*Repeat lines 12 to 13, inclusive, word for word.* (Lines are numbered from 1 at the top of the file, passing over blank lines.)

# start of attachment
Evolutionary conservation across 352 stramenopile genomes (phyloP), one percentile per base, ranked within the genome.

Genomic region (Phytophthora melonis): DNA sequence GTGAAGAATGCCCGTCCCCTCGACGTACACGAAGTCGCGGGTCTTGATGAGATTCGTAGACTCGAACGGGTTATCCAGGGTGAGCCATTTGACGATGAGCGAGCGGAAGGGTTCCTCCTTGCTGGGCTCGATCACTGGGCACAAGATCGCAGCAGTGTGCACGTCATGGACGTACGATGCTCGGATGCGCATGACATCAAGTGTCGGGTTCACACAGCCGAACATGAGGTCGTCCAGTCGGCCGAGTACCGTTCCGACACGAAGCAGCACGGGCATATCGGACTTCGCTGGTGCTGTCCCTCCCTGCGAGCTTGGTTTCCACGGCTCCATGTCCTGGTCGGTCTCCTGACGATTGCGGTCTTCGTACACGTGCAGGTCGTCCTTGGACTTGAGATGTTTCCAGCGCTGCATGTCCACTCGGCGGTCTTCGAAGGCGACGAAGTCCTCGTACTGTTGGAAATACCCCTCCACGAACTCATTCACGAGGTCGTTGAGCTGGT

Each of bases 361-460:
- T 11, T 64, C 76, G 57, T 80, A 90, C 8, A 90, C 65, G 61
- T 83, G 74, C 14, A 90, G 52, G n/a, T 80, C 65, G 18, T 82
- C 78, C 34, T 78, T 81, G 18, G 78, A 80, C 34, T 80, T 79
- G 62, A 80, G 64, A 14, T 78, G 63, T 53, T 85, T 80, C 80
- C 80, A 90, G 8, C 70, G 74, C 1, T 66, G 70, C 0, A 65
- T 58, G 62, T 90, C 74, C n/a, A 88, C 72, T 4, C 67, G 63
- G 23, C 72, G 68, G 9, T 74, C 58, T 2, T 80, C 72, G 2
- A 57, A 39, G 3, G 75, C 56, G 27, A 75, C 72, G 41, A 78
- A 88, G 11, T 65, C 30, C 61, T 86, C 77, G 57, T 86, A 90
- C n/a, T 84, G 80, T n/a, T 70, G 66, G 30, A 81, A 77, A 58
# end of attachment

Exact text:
- A 88, G 11, T 65, C 30, C 61, T 86, C 77, G 57, T 86, A 90
- C n/a, T 84, G 80, T n/a, T 70, G 66, G 30, A 81, A 77, A 58